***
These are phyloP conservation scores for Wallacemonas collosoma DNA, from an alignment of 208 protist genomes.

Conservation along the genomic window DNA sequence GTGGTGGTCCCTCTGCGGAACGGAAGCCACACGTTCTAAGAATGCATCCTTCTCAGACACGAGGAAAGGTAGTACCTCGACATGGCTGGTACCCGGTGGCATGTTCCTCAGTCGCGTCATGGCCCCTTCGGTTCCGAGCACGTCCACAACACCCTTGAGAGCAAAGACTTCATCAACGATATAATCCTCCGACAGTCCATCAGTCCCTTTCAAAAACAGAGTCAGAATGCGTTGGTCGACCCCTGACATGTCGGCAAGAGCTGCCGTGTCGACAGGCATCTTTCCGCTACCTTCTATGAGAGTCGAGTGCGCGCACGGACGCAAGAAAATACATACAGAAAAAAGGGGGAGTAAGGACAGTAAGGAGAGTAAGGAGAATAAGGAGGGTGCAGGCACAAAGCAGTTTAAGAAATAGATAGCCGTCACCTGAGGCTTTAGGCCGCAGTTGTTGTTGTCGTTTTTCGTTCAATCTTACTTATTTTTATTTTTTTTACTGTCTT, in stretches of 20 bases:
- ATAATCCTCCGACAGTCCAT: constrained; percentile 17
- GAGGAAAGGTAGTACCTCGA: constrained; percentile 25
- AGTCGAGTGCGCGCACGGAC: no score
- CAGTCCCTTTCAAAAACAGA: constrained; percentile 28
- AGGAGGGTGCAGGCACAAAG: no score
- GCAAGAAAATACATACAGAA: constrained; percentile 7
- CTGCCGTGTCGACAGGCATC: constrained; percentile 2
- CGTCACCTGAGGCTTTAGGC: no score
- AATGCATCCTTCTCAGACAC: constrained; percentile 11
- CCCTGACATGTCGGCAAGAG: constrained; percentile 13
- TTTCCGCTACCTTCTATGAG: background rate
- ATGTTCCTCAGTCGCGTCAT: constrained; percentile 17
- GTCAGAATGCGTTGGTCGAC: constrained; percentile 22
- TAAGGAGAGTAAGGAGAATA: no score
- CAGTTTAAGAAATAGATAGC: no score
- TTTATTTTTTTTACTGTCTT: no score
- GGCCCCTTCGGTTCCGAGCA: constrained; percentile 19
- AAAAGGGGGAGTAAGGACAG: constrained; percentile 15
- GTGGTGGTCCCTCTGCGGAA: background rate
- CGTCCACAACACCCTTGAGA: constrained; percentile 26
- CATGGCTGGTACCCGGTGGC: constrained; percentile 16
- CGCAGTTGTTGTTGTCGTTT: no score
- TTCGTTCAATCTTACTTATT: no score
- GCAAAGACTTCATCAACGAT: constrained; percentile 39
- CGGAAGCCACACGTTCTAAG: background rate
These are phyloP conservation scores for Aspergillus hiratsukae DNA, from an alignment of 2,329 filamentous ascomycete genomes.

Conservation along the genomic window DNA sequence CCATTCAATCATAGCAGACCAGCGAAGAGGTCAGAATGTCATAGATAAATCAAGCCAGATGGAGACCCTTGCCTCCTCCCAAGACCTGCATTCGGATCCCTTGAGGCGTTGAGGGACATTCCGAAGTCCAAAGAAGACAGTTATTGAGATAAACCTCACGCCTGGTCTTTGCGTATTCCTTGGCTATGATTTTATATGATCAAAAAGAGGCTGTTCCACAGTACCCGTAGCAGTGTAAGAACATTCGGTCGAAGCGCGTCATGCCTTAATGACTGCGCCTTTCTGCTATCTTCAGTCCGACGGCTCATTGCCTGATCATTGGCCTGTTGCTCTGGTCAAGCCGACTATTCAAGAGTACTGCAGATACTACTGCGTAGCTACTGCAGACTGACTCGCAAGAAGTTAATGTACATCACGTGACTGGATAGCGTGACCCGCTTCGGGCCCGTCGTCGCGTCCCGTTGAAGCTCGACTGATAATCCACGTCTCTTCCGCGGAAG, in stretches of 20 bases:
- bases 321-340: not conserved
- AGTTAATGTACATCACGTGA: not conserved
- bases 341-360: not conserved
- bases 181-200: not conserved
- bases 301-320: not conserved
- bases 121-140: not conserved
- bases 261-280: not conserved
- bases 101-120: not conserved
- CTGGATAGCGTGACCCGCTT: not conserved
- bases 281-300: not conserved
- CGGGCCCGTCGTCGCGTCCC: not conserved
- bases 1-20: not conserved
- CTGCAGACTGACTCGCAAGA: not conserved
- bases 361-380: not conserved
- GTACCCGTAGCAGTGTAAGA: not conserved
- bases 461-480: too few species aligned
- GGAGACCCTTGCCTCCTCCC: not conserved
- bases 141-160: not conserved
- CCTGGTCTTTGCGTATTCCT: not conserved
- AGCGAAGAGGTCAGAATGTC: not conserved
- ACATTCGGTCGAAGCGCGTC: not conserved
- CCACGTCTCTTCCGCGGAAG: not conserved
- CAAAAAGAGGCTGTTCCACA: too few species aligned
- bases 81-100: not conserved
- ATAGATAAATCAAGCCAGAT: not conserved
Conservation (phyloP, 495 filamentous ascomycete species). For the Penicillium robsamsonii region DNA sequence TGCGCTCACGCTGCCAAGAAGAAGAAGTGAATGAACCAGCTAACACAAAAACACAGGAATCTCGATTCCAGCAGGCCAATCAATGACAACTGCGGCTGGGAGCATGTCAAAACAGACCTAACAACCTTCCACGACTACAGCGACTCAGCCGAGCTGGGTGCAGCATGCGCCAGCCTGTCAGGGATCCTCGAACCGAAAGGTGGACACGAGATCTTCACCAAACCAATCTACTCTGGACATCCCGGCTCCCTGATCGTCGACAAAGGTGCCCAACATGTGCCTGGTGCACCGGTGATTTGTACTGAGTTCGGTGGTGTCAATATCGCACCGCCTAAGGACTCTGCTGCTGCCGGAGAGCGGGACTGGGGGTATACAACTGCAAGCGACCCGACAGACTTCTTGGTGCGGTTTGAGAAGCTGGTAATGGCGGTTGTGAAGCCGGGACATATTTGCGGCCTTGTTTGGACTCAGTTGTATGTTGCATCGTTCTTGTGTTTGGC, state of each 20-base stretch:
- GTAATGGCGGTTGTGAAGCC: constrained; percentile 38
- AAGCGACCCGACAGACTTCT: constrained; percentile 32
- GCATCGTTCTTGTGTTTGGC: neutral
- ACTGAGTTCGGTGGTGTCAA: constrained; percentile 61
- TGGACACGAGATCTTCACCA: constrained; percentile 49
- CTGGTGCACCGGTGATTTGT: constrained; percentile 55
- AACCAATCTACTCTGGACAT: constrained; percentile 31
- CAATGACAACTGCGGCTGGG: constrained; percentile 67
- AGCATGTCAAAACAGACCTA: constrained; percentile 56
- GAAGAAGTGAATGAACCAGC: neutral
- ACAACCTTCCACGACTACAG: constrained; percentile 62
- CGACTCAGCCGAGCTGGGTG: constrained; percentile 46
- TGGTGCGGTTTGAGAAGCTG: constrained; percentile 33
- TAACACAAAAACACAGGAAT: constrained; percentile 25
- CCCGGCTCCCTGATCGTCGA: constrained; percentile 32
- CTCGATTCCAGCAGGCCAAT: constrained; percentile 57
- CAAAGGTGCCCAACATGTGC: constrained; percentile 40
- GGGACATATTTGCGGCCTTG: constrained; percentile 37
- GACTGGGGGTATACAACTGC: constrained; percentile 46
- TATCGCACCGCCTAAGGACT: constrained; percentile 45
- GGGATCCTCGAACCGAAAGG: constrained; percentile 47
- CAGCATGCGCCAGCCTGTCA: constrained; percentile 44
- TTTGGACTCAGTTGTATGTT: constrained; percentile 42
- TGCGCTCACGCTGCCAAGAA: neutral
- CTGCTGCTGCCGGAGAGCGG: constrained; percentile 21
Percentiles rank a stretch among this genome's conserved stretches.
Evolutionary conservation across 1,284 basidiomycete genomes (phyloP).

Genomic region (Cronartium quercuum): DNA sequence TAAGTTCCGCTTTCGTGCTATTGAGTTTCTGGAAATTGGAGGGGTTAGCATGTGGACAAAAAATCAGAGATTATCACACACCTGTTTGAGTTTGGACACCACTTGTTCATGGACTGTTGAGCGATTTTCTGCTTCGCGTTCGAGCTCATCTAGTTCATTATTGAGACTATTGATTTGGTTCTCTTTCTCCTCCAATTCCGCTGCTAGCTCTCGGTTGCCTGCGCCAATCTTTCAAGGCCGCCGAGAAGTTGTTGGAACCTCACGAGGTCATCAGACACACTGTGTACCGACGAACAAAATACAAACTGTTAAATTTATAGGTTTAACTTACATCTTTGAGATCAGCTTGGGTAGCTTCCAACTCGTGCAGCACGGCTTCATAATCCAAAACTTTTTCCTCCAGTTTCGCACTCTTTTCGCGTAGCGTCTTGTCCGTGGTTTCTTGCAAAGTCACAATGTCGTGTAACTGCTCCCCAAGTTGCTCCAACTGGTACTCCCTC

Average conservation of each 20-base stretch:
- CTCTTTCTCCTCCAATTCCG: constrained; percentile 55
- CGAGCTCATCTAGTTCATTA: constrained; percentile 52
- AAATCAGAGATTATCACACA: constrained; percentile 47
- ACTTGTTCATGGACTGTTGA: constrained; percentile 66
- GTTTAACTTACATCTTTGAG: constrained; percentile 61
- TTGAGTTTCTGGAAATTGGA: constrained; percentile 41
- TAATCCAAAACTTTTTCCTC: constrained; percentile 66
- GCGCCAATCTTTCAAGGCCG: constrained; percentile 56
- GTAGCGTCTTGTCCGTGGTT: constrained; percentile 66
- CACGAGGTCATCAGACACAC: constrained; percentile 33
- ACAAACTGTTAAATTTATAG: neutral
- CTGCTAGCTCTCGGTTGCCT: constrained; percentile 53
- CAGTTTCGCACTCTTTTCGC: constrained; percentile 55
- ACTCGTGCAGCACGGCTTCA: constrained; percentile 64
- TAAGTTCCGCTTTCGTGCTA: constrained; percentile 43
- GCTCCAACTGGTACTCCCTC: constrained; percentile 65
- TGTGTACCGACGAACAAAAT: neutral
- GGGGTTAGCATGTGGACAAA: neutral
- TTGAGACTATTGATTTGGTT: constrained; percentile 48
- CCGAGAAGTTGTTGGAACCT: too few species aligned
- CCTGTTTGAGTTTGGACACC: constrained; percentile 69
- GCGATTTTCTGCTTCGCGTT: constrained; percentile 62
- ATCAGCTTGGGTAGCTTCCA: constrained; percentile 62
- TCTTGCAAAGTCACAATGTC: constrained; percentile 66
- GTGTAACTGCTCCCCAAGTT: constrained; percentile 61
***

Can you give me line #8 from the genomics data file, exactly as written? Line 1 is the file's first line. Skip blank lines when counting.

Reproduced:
- GCAAGAAAATACATACAGAA: constrained; percentile 7